Stratford Office: 203-386-8800 | Stamford Office: 203-325-3799

Retain Top Financial Employees

June 8th, 2018

Like anyone else on your team, financial and accounting employees are likely to respond to common sense retention efforts; to keep them, you’ll need to respect their skills, respect their time, and pay them competitively. Chances are, your management experience has already shown you the benefits of these basic positive approaches to staffing and employee development. But retention is like an onion, and peeling away each layer tends to reveal more layers underneath. Yes, you need to treat your employees well…but how? And yes, you need to pay them, but what about your budget? Here are a few secondary thoughts that can support your larger goals.

Compensation is more that just salary.

Financial and accounting pros already know this, and you should too. If you can’t afford to compete with similar firms in your area, try adjusting your compensation package to add more benefits and perks. Reexamine your health plan provider, offer flexible hours, provide tuition support for employees who want to further their educations, add an on-site childcare facility, add a cafeteria, compensate commuters, and do whatever it takes to make your meager or average salaries add up to more overall by the year’s end.

Culture goes a long, long way.

Changing your culture might not be as hard or cost as much as you think. But keep one thing in mind: studies show that even underpaid employees with difficult and dangerous jobs will go the extra mile (and stay the extra year) for a company that feels like family. A friendly, welcoming, respectful, flexible culture can mean the difference between keeping a talented hire for a decade and saying goodbye to them within six months. Smart, experienced financial pros won’t put up with a toxic culture, nor should they.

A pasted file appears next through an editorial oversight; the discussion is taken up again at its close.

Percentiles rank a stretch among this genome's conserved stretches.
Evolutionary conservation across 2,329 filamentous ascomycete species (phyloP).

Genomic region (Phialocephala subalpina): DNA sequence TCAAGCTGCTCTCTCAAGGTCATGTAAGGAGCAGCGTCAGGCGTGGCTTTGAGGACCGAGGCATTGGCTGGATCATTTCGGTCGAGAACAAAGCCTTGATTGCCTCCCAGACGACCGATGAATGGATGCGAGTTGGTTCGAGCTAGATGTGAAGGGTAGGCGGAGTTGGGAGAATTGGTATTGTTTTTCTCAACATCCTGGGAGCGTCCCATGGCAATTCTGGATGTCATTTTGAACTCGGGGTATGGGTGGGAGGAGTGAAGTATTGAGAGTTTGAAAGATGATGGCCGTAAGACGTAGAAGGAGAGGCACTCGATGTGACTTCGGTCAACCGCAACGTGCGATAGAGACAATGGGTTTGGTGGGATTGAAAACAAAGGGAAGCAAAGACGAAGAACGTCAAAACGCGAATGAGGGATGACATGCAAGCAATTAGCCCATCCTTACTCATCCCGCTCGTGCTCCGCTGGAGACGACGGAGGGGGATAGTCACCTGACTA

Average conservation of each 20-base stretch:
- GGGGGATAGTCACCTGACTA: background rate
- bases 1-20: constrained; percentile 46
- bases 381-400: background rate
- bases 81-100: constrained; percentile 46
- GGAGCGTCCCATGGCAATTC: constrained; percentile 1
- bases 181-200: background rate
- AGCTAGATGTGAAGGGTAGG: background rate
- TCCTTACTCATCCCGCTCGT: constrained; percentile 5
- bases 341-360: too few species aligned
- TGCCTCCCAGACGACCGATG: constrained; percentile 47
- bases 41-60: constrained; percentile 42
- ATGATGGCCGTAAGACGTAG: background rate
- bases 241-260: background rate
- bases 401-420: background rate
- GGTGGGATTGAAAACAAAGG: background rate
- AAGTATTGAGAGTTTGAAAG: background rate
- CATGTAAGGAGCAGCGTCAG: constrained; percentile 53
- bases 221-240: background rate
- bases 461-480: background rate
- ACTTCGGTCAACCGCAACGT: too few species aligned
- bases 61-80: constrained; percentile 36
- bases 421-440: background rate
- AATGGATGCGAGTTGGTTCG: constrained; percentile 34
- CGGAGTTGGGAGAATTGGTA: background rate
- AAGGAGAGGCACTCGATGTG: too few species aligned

Prepare to counteroffer.

If you really like your employee and you often find yourself saying “I don’t know what we’d do without her”, get ready for the day she resigns. It can and will happen eventually, so prepare for the day by setting up a system of operations that doesn’t depend entirely on her unique contributions. And in the meantime, keep a rough counteroffer estimate on your back burner. The day she shares her plans to leave, swoop quickly into action.

Listen and respond.

When top financial employees need something, accommodate them. And keep in mind that top employees rarely “complain”. Instead, they hint, react, and suggest. Don’t wait for your employee to storm into your office and demand more flexible hours or a lighter workload—That won’t happen. Instead, he’ll accept assignments with slightly less enthusiasm (he might say “I’ll see what I can do” instead of “Sure thing, boss!”) Listen for the signs, and be proactive. If you think it’s time to offer support, start a conversation and ask.

For more on how to retain your most talented contributors, reach out to the team at Merritt.

Leave a Reply

© Year Merritt Staffing. Site Credits.